* Animals use signals for a variety of purposes. For instance, gazelles famously signal their fitness by stotting (jumping up and down on the spot) in front of predators (FitzGibbon and Fanshawe 1988). Peacocks even more famously signal their fitness with their spectacular tails (Zahavi and Zahavi 1999). Good signals are hard to fake signals: if a signal is cheap, then defectors will co-opt it and it will rapidly lose its value. Stotting is a hard to fake signal because it is costly. The gazelle who can afford to waste energy it might have saved for fleeing is probably not worth chasing. The peacock’s tail is an even more reliable signal, because the more spectacular the tail the more resources have been devoted to it and the better the health of the bird. A good signal of trustworthiness, too, will be hard to fake.
In human beings, hard to fake signals take a variety of forms. Some are costly, like the peacock’s tail. Many cognitive scientists argue that costly signalling is at the root of a variety of religious practises (Irons 2001; Sosis and Alcorta 2003; Sosis and Bressler 2003). Regular attendance at religious services is costly, insofar as it requires forgoing more immediately rewarding activities. More directly, tithing is costly and religious rituals often involve some kind of privation. Fasting is a common signal of religious commitment (Lent, Ramadan and Yom Kippur all involve fasting, of course), and particularly devout individuals may take vows of celibacy, of poverty or even enter small cells for life as anchorites. Some signals are not costly, but nevertheless are credibility enhancing (Henrich 2009). Crossing a bridge may not be costly for the person who crosses (she may benefit from doing so) but it is a reliable signal that she believes the bridge is safe.
We live in a world in which we cannot easily rely on others’ moral record, as
conveyed by gossip, to identify those we can trust. Our societies are too large for
reputation-tracking to be reliable: gossip may not reach us, and agents move relatively freely from community to community. Formal systems of regulation may help, but their effective development and enforcement depends on a sufficient level of trust to avoid systematic corruption. Costly and credibility enhancing signalling help fill the gap between reputation tracking and formal regulation. For example, because religious observance involves hard to fake signals of trustworthiness, co-religionists may seek one another out as business partners. The role of Quakers in the early years of British industry is, for instance, well-known (Prior et al. 2006). Moreover, trust is not limited to co-religionists. Religious and non-religious people express more trust in religious people, regardless of their religion, than in atheists (Gervais et al. 2011, 2017).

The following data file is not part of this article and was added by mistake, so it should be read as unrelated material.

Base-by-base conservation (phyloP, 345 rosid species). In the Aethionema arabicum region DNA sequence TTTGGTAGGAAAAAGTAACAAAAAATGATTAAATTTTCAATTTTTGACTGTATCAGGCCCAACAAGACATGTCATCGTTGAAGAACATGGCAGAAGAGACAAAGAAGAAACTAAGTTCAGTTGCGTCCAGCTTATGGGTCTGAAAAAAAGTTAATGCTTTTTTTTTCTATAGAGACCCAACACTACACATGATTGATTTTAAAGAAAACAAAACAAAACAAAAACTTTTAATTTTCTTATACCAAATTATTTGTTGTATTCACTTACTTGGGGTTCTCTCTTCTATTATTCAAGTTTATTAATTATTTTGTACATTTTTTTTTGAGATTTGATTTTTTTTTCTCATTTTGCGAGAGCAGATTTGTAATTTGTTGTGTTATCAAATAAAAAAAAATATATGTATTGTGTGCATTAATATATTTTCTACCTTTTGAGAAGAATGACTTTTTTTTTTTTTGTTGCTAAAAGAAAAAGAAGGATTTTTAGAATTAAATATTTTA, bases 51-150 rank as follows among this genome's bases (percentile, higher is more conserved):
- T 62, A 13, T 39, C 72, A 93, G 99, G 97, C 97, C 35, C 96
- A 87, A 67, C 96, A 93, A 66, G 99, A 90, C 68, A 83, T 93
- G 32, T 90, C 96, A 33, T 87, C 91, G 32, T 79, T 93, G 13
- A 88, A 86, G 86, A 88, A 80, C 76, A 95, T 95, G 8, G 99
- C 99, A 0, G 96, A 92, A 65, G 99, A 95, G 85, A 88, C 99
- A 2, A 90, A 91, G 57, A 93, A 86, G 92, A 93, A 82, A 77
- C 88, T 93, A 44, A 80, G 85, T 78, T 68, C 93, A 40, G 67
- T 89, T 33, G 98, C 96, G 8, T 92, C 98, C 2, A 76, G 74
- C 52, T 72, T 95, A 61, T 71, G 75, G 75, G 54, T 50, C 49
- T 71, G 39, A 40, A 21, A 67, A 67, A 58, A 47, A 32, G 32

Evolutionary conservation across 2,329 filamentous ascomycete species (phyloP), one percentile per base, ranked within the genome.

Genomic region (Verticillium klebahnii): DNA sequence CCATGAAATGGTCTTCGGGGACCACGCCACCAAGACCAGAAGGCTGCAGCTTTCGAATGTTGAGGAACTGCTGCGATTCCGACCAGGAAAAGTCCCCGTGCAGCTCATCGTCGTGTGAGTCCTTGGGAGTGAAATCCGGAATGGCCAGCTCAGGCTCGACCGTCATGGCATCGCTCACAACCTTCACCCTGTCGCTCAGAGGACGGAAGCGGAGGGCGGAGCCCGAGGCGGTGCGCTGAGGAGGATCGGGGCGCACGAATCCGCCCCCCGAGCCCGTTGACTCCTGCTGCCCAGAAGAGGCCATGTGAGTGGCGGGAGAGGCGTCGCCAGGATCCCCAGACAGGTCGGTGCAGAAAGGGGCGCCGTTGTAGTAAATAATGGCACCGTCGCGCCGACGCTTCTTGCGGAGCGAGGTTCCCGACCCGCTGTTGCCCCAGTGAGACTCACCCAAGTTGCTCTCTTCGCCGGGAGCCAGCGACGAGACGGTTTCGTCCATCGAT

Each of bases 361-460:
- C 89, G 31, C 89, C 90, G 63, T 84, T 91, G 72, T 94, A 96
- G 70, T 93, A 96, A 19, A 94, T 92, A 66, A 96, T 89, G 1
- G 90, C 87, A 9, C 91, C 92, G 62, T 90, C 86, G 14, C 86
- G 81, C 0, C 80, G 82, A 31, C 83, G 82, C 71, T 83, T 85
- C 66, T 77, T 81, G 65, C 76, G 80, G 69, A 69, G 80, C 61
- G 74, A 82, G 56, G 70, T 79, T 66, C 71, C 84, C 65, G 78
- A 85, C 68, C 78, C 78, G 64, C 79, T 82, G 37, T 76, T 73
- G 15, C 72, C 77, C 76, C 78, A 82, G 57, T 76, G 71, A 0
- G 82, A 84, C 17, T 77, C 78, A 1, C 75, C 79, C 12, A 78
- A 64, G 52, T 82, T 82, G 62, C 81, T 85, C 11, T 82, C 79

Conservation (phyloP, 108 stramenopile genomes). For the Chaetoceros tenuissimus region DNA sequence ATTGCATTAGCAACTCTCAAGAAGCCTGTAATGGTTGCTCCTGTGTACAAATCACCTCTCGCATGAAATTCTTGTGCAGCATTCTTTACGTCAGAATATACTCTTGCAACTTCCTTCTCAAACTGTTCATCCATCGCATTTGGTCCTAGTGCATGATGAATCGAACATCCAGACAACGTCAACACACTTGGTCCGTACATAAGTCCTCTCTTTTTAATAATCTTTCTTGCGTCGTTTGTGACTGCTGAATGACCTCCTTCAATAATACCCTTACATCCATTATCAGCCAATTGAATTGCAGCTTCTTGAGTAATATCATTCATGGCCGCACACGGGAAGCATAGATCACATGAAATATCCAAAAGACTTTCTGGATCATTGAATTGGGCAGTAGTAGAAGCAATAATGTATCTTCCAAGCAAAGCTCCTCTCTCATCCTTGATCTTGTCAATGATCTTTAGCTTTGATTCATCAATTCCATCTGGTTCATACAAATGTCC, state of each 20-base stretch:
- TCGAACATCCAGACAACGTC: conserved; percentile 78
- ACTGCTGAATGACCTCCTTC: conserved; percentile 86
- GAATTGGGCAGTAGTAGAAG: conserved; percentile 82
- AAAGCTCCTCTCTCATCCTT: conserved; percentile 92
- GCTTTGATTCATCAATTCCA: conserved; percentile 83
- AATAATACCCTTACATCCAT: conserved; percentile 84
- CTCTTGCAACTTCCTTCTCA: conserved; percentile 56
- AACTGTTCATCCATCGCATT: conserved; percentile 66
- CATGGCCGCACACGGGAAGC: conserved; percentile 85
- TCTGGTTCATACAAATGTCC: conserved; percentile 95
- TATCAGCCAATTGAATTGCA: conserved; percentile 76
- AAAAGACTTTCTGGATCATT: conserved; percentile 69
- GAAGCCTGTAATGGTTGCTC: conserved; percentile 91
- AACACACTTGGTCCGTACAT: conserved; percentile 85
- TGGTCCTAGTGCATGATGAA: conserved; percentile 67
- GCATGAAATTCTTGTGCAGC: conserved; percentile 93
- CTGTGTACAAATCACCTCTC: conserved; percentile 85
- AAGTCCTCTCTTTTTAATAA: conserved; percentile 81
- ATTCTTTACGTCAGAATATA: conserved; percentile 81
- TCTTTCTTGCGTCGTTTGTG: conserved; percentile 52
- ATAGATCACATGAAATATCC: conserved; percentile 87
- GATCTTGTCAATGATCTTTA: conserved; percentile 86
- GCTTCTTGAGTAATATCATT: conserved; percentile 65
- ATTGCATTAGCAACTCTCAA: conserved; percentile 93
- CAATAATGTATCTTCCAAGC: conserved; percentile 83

Credibility enhancing displays and costly signals of religious commitment aremoral
signals (at least for those individuals who belong to the High Gods religions (Norenzayan 2013), with their moralized gods, which have a near monopoly on the faithful today). They are signals ofwillingness to abide by certain, publicly proclaimed, norms. They are ways of signalling our virtue. Displays of religiosity continue to play this signalling function today, especially in highly religious societies like the United States. But as societies secularise, such signals no longer have the same power. Small wonder we have turned to more secular virtue signalling.
* Just as the faithful all join in public worship, with all singing, tithing or witnessing, so we all pile on in moral condemnation or—less often—praise (we pile on, moreover, in part to establish the boundaries of our group: our fellow believers, with whom we preferentially cooperate).
Strong emotions are also predictable, given that emotions are hard to fake (Frank
1988); hence we see fervent religious devotion, on the one hand, and outraged moral
condemnation, on the other. Claims of self-evidence may function to delineate the
in-group, thereby serving the ends of signalling. Ramping up also has its religious
analogues: think of Filipino self-flagellation or voluntary crucifixion at Easter, Shia self-flagellation duringMuharram observances, or of the degradation of self that many Catholic saints engaged in. In these ways (and a myriad others, most much less dramatic: think of Christmas lights for example), believers compete to show how devout they are.9 Good signals are hard to fake, because they are costly, self-validating or involuntary. The peacock’s tail is costly, while crossing a bridge to signal one’s belief that it is safe is self-validating. The facial and bodily expressions of emotion are involuntary and therefore hard to fake: blushing and flushing are classic examples of typically involuntary, and therefore hard to fake, expressions of emotion.
Given that a central function ofmoral discourse is signalling commitment to norms,
the claim that virtue signalling represents a perversion of the justifying function of such discourse is on very shaky ground. Virtue signalling is not merely a central function of public moral discourse; it is one that it plausibly ought to play. Delineating a group of reliable co-operators and signalling a willingness to abide by a publicly proclaimed moral code are surely aims worth pursuing.